Glenlea Mennonite Church Sunday morning, once upon a time.   

Having played Simon Stimson in our high school production of Our Town, it seemed fitting to become the choir director of the Glenlea Mennonite Church, pictured here. While this white clapboard structure wasn’t that different from most prairie churches, I always appreciated the windows you could look through, and as the sages say, they were the cracks the light shone through. It was smaller I think than the church that Margaret Laurence might have attended in Neepawa. The Margaret Laurence House was host to a fundraising tea and public readings by Manitoba writers just a week ago.

The audio below is posted in three parts, the first being “Jimmy Bang Goes to Church,” from my Jimmy Bang Poems published in 1979 by Turnstone Press. The second is from The Diviners by Margaret Laurence, and the last from my Afghanistan Confessions, published by Hagios in 2014.

from Jimmy Bang Poems, Turnstone Pres, 1979 page 27, read by Victor Enns

from The Diviners, pages 108 – 110, Bantam Books 1975 edition, read by Victor Enns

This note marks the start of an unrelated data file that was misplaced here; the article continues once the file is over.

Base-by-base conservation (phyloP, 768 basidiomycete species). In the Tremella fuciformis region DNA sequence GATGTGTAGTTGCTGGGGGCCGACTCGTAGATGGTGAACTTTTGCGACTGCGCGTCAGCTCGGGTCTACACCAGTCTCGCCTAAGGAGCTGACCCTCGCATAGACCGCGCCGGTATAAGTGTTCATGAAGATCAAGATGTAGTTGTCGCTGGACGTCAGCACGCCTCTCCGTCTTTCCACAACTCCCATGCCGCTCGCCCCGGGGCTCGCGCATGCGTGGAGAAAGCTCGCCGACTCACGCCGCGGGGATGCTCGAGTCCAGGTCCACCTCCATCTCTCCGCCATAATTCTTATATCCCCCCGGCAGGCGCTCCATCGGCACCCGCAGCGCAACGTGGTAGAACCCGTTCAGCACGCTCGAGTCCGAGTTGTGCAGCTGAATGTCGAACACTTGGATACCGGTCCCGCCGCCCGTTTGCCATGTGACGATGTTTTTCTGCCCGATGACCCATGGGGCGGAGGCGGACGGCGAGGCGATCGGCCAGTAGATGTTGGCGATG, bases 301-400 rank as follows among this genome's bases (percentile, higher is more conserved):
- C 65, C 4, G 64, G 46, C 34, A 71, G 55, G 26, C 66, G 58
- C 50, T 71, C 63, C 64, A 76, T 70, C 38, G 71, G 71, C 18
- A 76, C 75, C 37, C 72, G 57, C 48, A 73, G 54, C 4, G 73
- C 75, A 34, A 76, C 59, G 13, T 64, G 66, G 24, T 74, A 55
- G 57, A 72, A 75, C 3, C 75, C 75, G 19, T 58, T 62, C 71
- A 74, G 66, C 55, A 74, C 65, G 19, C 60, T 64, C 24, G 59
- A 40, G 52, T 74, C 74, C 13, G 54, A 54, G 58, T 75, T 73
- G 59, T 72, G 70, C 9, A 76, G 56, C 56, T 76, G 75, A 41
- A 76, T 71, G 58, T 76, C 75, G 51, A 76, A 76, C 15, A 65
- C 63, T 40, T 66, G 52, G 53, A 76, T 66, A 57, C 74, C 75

There is a connectionn here, that goes past prairie churches. My mother liked to read, so did my father but they read differently. My mother liked to be in the know and enjoyed teaching for the contact it gave her with young people, students. She also enjoyed the salary and independence.  She read the 1975 Bantam edition of The Diviners, paperback after I did in 1976 I think. She asked me for a book to read, and whether there was another Laurence, the one that was causing all the fuss.

The controversy about Laurence’s novels often centred on this particular book. Through a chain of unfortunate circumstances, my dad insisted on driving me to Mary Scorer’s on Osborne so I could get a copy of my Jimmy Bang Poems which starts “They fucked….” I found my chapbook on the rack and went to the cashier to pay and rushed past my Dad who had followed his natural instincts and opened the book to the first page. I didn’t turn to look. I found ways to entertain myself in the Village and downtown,  getting home well after dark and Dad had gone to bed. My mother was waiting-up in the kitchen and on this occasion at least, brokered a peace. “You know Dad’s reading isn’t up to date. I know writers use those words now, I’ve read The Diviners. I like Margaret Laurence’s books. It was never spoken of again in the house

Margaret Laurence House,
Neepawa, Manitoba

from Afghanistan Confessions, Hagios 2014, pages 8 and 32 read by Victor Enns.



This entry was posted in Family Matters, Listening, Music for Men Over Fifty: Poems of Love and Surgery, pain room blogish, Podcasts, Poems, Quotations, Reading Canadian Poems, Shit My Mother Said, Uncategorized. Bookmark the permalink. Trackbacks are closed, but you can post a comment.

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